The Bureau: XCOM Declassified is the poster child for troubled development. Originally announced in 2006, the original plan was for the game to be a more stylized sequel to the original XCOM rumored to be developed by BioShock mastermind, Irrational Games. It was officially revealed in 2010 at E3 as a first-person shooter and was now developed by 2K Marin (an Irrational spin-off). This was surprising considering the series’ roots in strategy and before long there was even talk that the game was more akin to the survival horror genre. It completely overhauled again in 2011 to include more strategy elements and by mid 2012, it was a first person shooter. Not until April 2013 did the game take mold in its current incarnation, The Bureau, a squad-based third-person shooter with strategy elements. Considering how many forms The Bureau took and that it likely came close to cancellation on multiple occasions, it’s a minor miracle it even exists. More impressive is the fact that it’s not a complete disaster, but a decent little shooter — albeit one full of flaws.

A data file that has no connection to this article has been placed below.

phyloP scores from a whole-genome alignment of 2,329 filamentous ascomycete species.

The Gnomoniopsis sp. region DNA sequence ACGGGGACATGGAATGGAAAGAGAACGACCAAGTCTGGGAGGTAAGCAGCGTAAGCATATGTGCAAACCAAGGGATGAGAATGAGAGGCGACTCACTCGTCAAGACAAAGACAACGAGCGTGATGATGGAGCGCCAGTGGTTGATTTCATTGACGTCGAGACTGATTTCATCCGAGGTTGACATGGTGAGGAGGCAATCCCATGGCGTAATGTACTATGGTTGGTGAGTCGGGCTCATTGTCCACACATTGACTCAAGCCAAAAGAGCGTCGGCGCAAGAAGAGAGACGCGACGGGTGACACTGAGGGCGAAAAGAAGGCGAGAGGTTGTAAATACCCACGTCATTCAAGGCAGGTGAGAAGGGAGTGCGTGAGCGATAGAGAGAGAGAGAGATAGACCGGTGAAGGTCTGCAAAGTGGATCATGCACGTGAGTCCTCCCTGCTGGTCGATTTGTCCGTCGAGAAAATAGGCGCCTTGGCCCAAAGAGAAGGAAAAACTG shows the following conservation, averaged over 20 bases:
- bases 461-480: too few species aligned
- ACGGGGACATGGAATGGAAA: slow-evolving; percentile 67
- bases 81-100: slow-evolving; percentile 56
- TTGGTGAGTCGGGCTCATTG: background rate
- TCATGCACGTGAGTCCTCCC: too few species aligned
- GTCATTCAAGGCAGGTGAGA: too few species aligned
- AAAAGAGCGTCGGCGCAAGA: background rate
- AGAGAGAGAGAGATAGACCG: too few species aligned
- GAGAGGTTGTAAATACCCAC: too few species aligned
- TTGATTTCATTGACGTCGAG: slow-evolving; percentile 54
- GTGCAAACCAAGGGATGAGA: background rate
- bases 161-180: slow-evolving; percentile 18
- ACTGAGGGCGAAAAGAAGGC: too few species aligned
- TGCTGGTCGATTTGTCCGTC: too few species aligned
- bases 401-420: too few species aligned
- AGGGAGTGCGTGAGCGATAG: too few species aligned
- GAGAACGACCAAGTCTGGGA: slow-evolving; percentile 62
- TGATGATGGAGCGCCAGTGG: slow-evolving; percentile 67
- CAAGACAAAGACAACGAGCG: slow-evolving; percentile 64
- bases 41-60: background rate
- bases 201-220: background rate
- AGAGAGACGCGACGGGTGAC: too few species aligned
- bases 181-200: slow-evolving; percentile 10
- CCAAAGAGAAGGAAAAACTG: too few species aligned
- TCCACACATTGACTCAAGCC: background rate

The Bureau takes place in 1962, where G-men aren’t the intimidating looking, mysterious arms of the law they are today, but instead wear hats, vests and even suspenders sometimes for good measure. The Bureau doesn’t include the stereotypical dark-haired gruff hunk, but instead middle-aged average looking men who seem like they should be ending every one of their sentences with “..see?” Protagonist William Carter is a washed-up CIA agent who was once one of the organization’s brightest until the sudden death of his family led him to the bottle and to escorting briefcases in menial assignments. One day, however, William discovers that he has no ordinary briefcase when a mysterious women shoots him in an attempt to steal it, only for him to wake up completely healed thanks to the case’s contents. Unfortunately for Will, he wakes up in a military base under attack from an unknown alien force (called the “Outsiders”) and has to both escape with his life and figure out just what the hell is going on. Soon William finds himself recruited into a mysterious government organization called “The Bureau,” which was created if an enemy were ever to attempt a takeover of the United States. The last line of defense for humanity, Will and The Bureau have to investigate what exactly is going on and defeat the enemy threat.